Live Review: Tweedy, Those Pretty Wrongs

22 March 2016 | 12:47 pm | Joe Dolan

"Tweedy offer an unconventional plethora of styles and performance, as they and special guest Courtney Barnett annihilate their final moments..."

"My brain's a little Down Under," jokes singer Jody Stephens, as Those Pretty Wrongs welcome the incoming audience. Stephens, former drummer of 1970s pop outfit Big Star, looks awkwardly off into the distance as he and guitarist Luther Russell blend simple harmonies with complex 12-string fills and riffs. As a duo, TPW tussle with bouts of off-key vocals and lyrical monotony. However, their saving graces are in their carnival odyssey The Cube and Big Star classic Thirteen, a charming tribute to Stephens' former bandmates.

Tweedy emerge from the wings of Melbourne Recital Centre and waste no time, diving straight into a choice picking from their 20-song strong debut, Sukierae. Along with his son Spencer on drums, Jeff Tweedy of Wilco fame takes the helm and the band drive head first into a rousing intermingling of country waltzes and alt-rock dissonance. Tweedy Sr gently swaggers at centre stage while the rest of the Tweedy crew stand to attention close behind. The only exception being bassist Darin Gray, whose spirited enthusiasm stands alone from the group's otherwise reserved demeanour. Tweedy Jr keeps a focused eye on his father as the young drummer expertly beats his way through the tremendous Diamond Light Pt 1 and the awesomely clamorous World Away. Within an instant any suggestion of nepotism is swiftly put to rest. This guy was born to drum.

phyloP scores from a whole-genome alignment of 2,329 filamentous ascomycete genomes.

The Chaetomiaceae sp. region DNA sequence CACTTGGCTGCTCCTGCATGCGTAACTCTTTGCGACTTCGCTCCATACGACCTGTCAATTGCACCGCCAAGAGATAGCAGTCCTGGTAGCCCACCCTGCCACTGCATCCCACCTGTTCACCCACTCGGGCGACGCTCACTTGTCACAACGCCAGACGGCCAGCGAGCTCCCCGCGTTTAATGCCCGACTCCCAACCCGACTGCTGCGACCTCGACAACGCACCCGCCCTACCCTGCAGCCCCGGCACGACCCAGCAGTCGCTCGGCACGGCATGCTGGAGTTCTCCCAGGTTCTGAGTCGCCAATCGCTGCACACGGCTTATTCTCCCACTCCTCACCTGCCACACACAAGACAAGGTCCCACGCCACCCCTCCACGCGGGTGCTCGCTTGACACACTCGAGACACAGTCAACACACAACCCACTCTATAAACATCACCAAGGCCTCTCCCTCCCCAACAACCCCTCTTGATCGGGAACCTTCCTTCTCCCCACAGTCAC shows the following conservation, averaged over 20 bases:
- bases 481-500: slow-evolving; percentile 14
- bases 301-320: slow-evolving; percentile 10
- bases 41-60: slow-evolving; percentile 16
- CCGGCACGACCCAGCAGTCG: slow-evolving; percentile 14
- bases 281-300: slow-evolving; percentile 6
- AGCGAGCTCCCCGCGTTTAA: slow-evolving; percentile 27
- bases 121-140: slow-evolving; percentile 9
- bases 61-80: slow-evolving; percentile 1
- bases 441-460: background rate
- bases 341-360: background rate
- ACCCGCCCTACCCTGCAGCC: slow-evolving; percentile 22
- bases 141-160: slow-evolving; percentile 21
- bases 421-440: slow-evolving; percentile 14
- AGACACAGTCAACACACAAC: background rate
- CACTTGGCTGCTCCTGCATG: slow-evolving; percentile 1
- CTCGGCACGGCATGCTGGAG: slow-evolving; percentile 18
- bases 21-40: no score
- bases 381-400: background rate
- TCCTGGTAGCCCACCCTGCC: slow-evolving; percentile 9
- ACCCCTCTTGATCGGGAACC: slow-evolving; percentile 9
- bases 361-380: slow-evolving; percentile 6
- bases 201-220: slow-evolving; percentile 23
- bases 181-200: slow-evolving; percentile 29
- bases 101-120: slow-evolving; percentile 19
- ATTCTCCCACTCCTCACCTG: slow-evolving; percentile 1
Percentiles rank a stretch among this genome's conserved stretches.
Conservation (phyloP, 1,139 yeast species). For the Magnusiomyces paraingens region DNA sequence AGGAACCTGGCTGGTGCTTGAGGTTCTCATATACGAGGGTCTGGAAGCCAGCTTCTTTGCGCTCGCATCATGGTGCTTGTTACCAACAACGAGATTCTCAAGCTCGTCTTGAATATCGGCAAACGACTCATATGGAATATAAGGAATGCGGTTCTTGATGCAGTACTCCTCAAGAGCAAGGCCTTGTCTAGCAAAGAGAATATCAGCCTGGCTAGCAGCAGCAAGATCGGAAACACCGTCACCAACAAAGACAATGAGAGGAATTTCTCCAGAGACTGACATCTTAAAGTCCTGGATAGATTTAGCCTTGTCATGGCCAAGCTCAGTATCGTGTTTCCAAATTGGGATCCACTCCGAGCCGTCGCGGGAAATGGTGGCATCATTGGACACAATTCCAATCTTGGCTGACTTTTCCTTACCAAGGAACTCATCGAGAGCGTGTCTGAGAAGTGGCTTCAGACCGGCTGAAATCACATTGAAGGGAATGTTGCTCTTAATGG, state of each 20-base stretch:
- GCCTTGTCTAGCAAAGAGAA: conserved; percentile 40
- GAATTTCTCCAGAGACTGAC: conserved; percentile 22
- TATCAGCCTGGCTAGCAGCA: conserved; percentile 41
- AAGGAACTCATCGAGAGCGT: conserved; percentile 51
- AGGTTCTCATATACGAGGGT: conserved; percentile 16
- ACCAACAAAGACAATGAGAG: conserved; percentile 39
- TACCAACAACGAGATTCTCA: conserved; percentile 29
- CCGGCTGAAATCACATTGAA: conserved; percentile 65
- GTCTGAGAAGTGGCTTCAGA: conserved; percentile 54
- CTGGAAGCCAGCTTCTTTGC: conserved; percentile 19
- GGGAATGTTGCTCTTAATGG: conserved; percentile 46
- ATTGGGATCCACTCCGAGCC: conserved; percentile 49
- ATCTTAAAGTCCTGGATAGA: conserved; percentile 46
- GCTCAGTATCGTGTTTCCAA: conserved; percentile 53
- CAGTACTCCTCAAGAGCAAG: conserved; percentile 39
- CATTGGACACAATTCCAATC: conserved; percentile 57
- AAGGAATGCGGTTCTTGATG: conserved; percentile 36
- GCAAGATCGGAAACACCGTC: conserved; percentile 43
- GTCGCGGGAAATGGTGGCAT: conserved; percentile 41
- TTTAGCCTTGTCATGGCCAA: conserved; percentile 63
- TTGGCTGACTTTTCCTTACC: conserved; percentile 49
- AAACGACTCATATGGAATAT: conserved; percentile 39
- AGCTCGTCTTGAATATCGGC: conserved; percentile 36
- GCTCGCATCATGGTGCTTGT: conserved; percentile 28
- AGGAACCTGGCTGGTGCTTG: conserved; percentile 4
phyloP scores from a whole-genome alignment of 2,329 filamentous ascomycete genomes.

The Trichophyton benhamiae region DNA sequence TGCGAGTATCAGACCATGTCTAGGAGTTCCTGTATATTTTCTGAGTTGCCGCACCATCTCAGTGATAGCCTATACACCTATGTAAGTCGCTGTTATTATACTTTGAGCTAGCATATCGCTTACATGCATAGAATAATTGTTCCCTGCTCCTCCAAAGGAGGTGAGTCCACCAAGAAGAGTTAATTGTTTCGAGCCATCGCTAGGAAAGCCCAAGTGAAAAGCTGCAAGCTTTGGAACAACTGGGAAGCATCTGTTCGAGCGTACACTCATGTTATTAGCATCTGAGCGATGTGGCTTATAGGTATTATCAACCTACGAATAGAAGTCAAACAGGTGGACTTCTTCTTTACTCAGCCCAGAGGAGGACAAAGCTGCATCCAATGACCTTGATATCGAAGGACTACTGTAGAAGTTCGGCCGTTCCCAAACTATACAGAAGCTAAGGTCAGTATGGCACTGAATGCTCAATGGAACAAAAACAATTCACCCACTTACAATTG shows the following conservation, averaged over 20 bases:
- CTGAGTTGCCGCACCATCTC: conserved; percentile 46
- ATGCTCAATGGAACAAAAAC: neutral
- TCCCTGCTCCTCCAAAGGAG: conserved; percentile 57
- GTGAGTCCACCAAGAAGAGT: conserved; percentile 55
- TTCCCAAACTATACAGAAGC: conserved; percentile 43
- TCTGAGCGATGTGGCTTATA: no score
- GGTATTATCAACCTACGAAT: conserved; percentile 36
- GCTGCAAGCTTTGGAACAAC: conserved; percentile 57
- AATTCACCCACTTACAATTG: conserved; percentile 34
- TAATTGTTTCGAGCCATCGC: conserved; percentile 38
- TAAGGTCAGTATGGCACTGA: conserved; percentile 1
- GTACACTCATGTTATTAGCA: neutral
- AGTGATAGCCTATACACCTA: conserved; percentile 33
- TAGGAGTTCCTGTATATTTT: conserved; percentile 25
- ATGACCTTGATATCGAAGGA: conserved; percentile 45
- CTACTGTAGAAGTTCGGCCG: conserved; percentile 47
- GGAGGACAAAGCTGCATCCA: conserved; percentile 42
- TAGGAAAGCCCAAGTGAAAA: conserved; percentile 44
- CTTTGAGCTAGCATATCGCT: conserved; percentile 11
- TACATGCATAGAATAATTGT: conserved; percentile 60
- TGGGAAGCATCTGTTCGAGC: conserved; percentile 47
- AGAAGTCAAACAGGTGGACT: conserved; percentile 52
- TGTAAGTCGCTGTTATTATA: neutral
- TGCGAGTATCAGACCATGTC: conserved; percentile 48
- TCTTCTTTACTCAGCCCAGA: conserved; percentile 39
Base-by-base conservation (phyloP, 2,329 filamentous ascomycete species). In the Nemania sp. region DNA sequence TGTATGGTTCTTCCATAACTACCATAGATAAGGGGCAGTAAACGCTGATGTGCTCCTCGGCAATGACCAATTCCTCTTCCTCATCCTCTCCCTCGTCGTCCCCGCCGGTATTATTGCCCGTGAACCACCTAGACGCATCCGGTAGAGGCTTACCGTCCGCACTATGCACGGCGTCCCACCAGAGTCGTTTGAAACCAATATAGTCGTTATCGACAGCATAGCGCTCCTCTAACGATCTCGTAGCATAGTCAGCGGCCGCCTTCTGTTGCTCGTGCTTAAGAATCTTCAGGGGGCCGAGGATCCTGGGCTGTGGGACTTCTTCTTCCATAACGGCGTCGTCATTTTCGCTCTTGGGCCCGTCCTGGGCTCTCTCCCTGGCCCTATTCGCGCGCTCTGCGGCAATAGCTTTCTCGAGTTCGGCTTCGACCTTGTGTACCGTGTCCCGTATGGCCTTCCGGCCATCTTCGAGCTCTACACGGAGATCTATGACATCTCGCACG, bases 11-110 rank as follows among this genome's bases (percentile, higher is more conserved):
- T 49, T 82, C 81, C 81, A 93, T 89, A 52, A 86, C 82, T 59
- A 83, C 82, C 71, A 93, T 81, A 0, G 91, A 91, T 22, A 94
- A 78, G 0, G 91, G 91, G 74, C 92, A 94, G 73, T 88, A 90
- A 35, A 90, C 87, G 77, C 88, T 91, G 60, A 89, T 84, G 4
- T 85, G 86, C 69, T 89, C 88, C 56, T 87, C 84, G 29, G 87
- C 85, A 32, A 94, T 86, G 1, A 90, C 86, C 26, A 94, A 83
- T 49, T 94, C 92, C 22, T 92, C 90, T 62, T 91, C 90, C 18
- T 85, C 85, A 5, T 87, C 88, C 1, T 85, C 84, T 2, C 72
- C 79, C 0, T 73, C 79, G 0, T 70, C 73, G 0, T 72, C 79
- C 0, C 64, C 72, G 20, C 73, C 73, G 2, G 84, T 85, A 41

As the band leave, the lights dim to just a single spotlight for the elder Tweedy to shine in his own glow with a lengthy set of hits from his back catalogue. "I'm gonna make you happy to see me go," he declares, before mesmerising the crowd with an effortless delivery of old Wilco favourites such as Yankee Hotel Foxtrot's Jesus, Etc and A.M's Passenger Side. His lyrics clearly still hold an immense gravitas for both himself and his audience, though without the full Wilco sound much of this is lost in the overcompensation of Tweedy's guitarist flare.

Tweedy the band return again and blast into an explosion of Please Don't Let Me Be So Understood and the Mavis Staples hit Only The Lord Knows — on which Tweedy Sr was a producer. A blazing end to the show's night, it is made all the more confusing by the appearance of a second encore of more subdued tracks. However, Tweedy offer an unconventional plethora of styles and performance, as they and special guest Courtney Barnett annihilate their final moments onstage with a thunderous tribute to the late David Bowie.

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